- Adding vegetables to cake recipes could be the next big bakery trend, according to Ingredients Network. It would appeal to consumers who are trying to eat more healthfully and introduce new flavors to those craving novel culinary experiences.
- While many shoppers are already familiar with carrot cake, there are a variety of other vegetables that are suitable for baking. Beets, zucchini, parsnips, pumpkin and sweet potato can deliver a sweet flavor, while helping keep cakes moist.
- International grocery chains are already incorporating veggies into cake batter. Canada’s Loblaw’s sells a chocolate zucchini rustic cake under an in-store brand, and Asda in the UK offers a carrot, zucchini and orange loaf cake.
On the surface, vegetables and cakes seem like strange bedfellows. However, the two can complement each other, as evidenced by carrot cake and zucchini bread. This budding trend has the potential to make store-bought cakes seem healthier in the mind of consumers.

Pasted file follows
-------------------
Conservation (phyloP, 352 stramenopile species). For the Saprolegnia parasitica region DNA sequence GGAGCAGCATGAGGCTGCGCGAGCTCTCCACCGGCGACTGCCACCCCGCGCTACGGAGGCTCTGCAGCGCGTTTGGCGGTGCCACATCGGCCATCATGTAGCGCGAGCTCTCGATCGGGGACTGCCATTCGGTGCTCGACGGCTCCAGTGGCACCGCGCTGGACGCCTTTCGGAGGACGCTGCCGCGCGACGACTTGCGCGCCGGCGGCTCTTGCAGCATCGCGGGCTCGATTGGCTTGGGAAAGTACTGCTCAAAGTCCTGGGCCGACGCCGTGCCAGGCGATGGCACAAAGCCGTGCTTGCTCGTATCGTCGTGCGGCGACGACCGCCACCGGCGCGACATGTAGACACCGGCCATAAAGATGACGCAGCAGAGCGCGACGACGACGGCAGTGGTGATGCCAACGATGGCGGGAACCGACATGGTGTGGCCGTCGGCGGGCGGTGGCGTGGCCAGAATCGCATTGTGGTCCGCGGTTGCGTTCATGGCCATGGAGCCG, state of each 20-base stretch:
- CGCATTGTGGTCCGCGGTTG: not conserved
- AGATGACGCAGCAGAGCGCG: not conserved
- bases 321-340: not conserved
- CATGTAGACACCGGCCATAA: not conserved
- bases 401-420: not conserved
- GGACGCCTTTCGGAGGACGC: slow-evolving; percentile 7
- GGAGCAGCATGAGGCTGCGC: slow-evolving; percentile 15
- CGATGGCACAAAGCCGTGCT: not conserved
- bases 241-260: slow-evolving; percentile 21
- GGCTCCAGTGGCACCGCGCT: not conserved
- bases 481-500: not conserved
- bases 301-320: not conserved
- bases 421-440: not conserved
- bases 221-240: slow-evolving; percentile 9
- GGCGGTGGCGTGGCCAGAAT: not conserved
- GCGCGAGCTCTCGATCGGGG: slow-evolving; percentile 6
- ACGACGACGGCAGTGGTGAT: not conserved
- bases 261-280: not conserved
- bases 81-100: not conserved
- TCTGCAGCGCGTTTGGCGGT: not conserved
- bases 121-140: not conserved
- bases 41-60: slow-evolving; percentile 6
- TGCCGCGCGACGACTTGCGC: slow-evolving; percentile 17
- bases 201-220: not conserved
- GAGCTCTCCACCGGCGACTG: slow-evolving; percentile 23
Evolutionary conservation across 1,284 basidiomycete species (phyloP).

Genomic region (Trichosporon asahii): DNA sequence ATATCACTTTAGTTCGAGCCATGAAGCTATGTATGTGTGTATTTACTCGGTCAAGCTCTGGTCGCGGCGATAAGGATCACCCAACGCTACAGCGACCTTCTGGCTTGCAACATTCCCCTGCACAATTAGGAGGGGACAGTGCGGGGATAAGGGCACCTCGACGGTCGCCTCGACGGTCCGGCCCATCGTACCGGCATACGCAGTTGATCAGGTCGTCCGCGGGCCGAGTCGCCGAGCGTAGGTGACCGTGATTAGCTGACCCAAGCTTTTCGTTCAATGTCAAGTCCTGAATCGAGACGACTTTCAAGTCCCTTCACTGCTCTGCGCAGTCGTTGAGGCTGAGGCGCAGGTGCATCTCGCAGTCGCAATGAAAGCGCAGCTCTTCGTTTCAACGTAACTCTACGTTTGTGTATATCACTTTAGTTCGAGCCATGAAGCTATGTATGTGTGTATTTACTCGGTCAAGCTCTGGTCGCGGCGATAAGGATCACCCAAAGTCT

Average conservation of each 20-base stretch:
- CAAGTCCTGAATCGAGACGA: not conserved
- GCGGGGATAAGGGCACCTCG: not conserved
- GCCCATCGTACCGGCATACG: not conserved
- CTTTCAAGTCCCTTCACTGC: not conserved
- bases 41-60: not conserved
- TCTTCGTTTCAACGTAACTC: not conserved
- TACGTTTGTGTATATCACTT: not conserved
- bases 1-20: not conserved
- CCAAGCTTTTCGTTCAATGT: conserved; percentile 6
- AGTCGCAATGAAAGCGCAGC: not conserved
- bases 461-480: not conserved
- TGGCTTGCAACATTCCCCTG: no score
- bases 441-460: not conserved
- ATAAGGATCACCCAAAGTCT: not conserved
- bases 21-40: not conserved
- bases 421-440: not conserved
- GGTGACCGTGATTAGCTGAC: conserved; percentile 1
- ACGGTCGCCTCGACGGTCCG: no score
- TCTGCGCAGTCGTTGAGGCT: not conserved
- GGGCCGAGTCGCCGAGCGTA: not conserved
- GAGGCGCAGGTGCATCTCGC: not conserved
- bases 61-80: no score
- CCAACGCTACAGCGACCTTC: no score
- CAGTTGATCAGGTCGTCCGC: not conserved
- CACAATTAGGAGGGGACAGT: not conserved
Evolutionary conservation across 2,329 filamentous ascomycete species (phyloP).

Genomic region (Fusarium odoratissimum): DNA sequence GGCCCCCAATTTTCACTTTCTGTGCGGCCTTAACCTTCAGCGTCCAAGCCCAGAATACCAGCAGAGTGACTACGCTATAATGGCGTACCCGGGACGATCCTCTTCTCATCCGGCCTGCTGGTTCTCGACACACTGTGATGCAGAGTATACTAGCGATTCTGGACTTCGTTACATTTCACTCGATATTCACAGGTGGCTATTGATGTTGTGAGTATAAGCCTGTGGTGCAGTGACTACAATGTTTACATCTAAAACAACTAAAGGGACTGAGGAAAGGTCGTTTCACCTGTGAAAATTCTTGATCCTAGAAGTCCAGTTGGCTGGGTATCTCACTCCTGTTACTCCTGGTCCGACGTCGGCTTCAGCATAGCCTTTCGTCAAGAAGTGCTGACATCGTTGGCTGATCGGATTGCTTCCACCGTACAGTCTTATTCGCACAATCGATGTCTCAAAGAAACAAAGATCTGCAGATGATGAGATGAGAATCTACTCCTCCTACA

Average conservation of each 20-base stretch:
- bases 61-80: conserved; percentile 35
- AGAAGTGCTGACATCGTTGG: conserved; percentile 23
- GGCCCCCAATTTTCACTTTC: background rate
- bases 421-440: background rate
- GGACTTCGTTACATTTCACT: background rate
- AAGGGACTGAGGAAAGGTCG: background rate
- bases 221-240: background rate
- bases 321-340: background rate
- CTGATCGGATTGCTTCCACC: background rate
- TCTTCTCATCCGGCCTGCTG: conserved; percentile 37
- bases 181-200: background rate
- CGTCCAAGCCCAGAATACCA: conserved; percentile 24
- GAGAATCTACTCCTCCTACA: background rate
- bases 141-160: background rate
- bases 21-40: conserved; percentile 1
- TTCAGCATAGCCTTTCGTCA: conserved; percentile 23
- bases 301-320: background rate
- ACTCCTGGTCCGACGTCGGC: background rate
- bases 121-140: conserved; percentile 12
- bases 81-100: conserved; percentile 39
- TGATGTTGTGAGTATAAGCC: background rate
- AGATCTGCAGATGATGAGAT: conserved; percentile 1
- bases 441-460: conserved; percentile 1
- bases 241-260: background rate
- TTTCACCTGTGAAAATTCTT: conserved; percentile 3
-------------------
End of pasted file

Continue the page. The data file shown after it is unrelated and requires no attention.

Cake inherently isn’t good for anyone. Adding vegetables will make them slightly healthier, but in the end, it’s still cake. Consumers will likely see baked goods with veggies as a better-for-you alternative, not the next superfood.
There are a number of options when it comes to incorporating the produce department into the bakery. Zucchini is often used in flourless cakes and its flavor is virtually undetectable. Pumpkin and sweet potatoes can add a sweet autumnal flavor while keeping added sugar down.
Many major food manufacturers have already embraced vegetables as a value-added ingredient. Green Giant makes mashed cauliflower and veggie tots, while Oh Yes! Foods produces frozen pizzas with 12 fruits and vegetables — including kale, carrots, broccoli, cauliflower, beets, butternut squash and more — right in the crust and sauce. Each pizza provides anywhere from three to five daily recommended servings of fruits and vegetables.
These produce-focused products appeal to multiple demographics. Consumers of all ages trying to eat more healthfully would be drawn to these CPGs, as would parents trying to crowbar more vegetables into their children’s diets.
Expect to see more manufacturers and grocery chains incorporate vegetables into CPGs in a variety of ways. Adding zucchini or sweet potato to an otherwise unhealthy treat just may give shoppers the little nudge they need to indulge.